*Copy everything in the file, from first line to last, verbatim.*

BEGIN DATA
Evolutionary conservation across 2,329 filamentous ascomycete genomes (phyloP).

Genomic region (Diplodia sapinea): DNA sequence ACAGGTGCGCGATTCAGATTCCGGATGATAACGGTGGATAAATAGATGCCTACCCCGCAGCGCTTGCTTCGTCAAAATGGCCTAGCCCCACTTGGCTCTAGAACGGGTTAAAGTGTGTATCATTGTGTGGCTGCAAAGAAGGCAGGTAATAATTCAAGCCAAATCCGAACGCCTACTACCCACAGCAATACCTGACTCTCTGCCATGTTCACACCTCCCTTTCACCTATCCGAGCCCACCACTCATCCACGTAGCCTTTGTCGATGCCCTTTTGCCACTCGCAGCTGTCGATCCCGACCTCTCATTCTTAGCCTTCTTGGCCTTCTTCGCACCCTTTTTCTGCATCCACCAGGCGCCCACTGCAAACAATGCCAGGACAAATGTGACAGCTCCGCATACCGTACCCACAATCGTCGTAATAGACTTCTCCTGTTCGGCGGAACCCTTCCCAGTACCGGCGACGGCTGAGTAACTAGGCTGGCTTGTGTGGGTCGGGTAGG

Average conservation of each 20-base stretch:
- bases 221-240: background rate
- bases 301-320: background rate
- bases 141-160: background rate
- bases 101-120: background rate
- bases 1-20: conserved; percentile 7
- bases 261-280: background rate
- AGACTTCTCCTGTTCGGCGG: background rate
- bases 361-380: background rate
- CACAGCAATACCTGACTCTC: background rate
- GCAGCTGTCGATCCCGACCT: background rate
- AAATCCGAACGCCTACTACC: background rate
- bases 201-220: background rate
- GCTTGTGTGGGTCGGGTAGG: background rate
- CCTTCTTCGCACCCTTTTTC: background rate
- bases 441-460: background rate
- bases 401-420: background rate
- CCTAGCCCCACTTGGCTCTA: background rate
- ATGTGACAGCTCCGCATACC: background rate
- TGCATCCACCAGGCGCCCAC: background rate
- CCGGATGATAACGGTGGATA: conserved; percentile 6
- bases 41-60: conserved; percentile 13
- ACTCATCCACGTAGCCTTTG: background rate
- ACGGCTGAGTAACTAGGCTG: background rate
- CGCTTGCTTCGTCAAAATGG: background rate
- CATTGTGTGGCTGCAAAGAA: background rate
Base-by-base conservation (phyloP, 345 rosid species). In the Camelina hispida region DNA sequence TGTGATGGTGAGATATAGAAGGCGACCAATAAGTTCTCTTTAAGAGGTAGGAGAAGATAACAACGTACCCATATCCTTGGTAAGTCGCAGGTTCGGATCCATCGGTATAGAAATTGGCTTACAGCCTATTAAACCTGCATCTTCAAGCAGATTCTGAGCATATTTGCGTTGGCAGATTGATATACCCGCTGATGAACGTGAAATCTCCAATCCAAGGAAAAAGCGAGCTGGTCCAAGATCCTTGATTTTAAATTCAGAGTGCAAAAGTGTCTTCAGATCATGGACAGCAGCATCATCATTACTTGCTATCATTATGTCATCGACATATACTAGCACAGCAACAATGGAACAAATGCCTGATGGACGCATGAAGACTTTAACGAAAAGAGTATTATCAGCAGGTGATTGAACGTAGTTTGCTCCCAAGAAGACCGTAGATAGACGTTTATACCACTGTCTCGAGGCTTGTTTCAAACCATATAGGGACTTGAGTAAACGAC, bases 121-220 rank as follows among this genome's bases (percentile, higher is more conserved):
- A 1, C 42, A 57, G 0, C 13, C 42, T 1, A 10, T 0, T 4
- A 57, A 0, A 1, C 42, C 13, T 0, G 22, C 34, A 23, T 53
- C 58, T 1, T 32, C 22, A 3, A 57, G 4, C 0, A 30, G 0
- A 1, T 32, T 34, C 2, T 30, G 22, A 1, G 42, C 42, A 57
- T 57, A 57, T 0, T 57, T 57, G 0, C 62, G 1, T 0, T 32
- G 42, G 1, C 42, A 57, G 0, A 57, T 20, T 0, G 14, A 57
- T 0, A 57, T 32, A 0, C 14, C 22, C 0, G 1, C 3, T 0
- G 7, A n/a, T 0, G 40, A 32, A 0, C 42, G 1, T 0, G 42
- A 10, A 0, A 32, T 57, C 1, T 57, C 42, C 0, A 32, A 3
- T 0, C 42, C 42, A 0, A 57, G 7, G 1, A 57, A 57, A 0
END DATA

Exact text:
Evolutionary conservation across 2,329 filamentous ascomycete genomes (phyloP).

Genomic region (Diplodia sapinea): DNA sequence ACAGGTGCGCGATTCAGATTCCGGATGATAACGGTGGATAAATAGATGCCTACCCCGCAGCGCTTGCTTCGTCAAAATGGCCTAGCCCCACTTGGCTCTAGAACGGGTTAAAGTGTGTATCATTGTGTGGCTGCAAAGAAGGCAGGTAATAATTCAAGCCAAATCCGAACGCCTACTACCCACAGCAATACCTGACTCTCTGCCATGTTCACACCTCCCTTTCACCTATCCGAGCCCACCACTCATCCACGTAGCCTTTGTCGATGCCCTTTTGCCACTCGCAGCTGTCGATCCCGACCTCTCATTCTTAGCCTTCTTGGCCTTCTTCGCACCCTTTTTCTGCATCCACCAGGCGCCCACTGCAAACAATGCCAGGACAAATGTGACAGCTCCGCATACCGTACCCACAATCGTCGTAATAGACTTCTCCTGTTCGGCGGAACCCTTCCCAGTACCGGCGACGGCTGAGTAACTAGGCTGGCTTGTGTGGGTCGGGTAGG

Average conservation of each 20-base stretch:
- bases 221-240: background rate
- bases 301-320: background rate
- bases 141-160: background rate
- bases 101-120: background rate
- bases 1-20: conserved; percentile 7
- bases 261-280: background rate
- AGACTTCTCCTGTTCGGCGG: background rate
- bases 361-380: background rate
- CACAGCAATACCTGACTCTC: background rate
- GCAGCTGTCGATCCCGACCT: background rate
- AAATCCGAACGCCTACTACC: background rate
- bases 201-220: background rate
- GCTTGTGTGGGTCGGGTAGG: background rate
- CCTTCTTCGCACCCTTTTTC: background rate
- bases 441-460: background rate
- bases 401-420: background rate
- CCTAGCCCCACTTGGCTCTA: background rate
- ATGTGACAGCTCCGCATACC: background rate
- TGCATCCACCAGGCGCCCAC: background rate
- CCGGATGATAACGGTGGATA: conserved; percentile 6
- bases 41-60: conserved; percentile 13
- ACTCATCCACGTAGCCTTTG: background rate
- ACGGCTGAGTAACTAGGCTG: background rate
- CGCTTGCTTCGTCAAAATGG: background rate
- CATTGTGTGGCTGCAAAGAA: background rate
Base-by-base conservation (phyloP, 345 rosid species). In the Camelina hispida region DNA sequence TGTGATGGTGAGATATAGAAGGCGACCAATAAGTTCTCTTTAAGAGGTAGGAGAAGATAACAACGTACCCATATCCTTGGTAAGTCGCAGGTTCGGATCCATCGGTATAGAAATTGGCTTACAGCCTATTAAACCTGCATCTTCAAGCAGATTCTGAGCATATTTGCGTTGGCAGATTGATATACCCGCTGATGAACGTGAAATCTCCAATCCAAGGAAAAAGCGAGCTGGTCCAAGATCCTTGATTTTAAATTCAGAGTGCAAAAGTGTCTTCAGATCATGGACAGCAGCATCATCATTACTTGCTATCATTATGTCATCGACATATACTAGCACAGCAACAATGGAACAAATGCCTGATGGACGCATGAAGACTTTAACGAAAAGAGTATTATCAGCAGGTGATTGAACGTAGTTTGCTCCCAAGAAGACCGTAGATAGACGTTTATACCACTGTCTCGAGGCTTGTTTCAAACCATATAGGGACTTGAGTAAACGAC, bases 121-220 rank as follows among this genome's bases (percentile, higher is more conserved):
- A 1, C 42, A 57, G 0, C 13, C 42, T 1, A 10, T 0, T 4
- A 57, A 0, A 1, C 42, C 13, T 0, G 22, C 34, A 23, T 53
- C 58, T 1, T 32, C 22, A 3, A 57, G 4, C 0, A 30, G 0
- A 1, T 32, T 34, C 2, T 30, G 22, A 1, G 42, C 42, A 57
- T 57, A 57, T 0, T 57, T 57, G 0, C 62, G 1, T 0, T 32
- G 42, G 1, C 42, A 57, G 0, A 57, T 20, T 0, G 14, A 57
- T 0, A 57, T 32, A 0, C 14, C 22, C 0, G 1, C 3, T 0
- G 7, A n/a, T 0, G 40, A 32, A 0, C 42, G 1, T 0, G 42
- A 10, A 0, A 32, T 57, C 1, T 57, C 42, C 0, A 32, A 3
- T 0, C 42, C 42, A 0, A 57, G 7, G 1, A 57, A 57, A 0